Last year I worked on a small Web site for Sunrise Senior Living, for a retirement community called Foxhill. The design called for two different background images going out to the left and the right of a centered design.
Now the CSS3 specification calls for multiple background images on the box model, and Safari has actually already implemented this feature. However, sadly, due to Safari's market share, that's pretty much useless to us so we need a new way to get multiple CSS backgrounds.
One option was of course to use a GIANT background image, but I hated doing that in 1997, and I still hate doing that.
So I had to come up with a way to do this. There were a number of options available being that you're able to layer boxes in CSS these days, and I was hoping to discover a way to do it without unnecessary added markup. In the end, I did something that worked, but I've never been totally pleased with. But the fact that it worked seemed worth mentioning, even though there's nothing too remarkable about it offhand.
What I ultimately settled on was having an empty DIV (#bg, see below) which was for no other purpose than to place a second background image on top of the BODY background image.
To get the effect with CSS, you start by applying a normal background image to the BODY element:
Then, using the extra #bg element, you have to do a few things:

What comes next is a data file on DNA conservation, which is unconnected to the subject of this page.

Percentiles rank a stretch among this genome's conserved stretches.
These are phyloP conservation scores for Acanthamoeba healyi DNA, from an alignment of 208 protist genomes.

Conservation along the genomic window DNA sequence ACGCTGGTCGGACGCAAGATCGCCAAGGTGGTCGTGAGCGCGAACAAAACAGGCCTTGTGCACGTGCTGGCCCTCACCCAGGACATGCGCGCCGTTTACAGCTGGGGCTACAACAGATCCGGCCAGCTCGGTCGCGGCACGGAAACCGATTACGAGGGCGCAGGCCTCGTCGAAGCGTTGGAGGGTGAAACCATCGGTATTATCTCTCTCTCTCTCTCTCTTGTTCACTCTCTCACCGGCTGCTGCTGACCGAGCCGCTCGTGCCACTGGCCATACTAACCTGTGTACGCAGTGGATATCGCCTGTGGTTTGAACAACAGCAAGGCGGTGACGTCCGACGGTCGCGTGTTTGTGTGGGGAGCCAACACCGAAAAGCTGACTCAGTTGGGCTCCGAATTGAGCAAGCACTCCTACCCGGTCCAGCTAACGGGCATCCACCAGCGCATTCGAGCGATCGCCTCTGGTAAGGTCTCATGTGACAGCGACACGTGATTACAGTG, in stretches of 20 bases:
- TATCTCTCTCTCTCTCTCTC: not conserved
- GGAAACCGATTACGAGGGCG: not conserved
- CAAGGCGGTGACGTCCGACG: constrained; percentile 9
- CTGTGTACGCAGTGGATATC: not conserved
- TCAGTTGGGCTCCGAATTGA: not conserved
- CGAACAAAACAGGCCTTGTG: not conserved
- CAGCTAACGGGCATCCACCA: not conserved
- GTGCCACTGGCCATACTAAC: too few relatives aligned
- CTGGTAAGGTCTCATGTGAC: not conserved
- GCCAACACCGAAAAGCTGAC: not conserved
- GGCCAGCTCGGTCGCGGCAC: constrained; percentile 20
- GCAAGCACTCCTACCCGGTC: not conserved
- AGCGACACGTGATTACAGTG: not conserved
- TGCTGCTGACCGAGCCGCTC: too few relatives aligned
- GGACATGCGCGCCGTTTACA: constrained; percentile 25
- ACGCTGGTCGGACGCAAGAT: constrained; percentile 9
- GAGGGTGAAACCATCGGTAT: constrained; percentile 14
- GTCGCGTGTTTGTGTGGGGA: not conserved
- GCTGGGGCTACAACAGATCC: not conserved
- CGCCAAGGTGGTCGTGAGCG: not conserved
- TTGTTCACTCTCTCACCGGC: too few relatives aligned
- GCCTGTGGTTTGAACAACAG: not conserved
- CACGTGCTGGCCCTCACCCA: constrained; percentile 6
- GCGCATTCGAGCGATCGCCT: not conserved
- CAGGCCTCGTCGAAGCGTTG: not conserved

- apply a background repeating one direction,
- set a width that is only 50% of the canvas,
- make the DIV the height of the image being used for the background,
- and finally, make it absolutely positioned so that it is out of the document flow.
This will look something like this:
The final step is to prepare the content area. In every browser except for Opera, it will work out of the shoot if you set it as positioned relative, and that's all you need. However, and this actually makes a little sense to me, you need to set a z-index so that the content area is on top of the DIV which has the other background image.
The Final Example
The final working example shows all the code put together for you. That's pretty much it. Enjoy.
Some final notes are worth mentioning, like obviously this could be applied to much more complex layers of background images. Also, there are probable other ways of doing this, perhaps something with a negative margin, or possibly even something using the HTML element, which some browers let you style these days. But there you have it, a body with two backgrounds.
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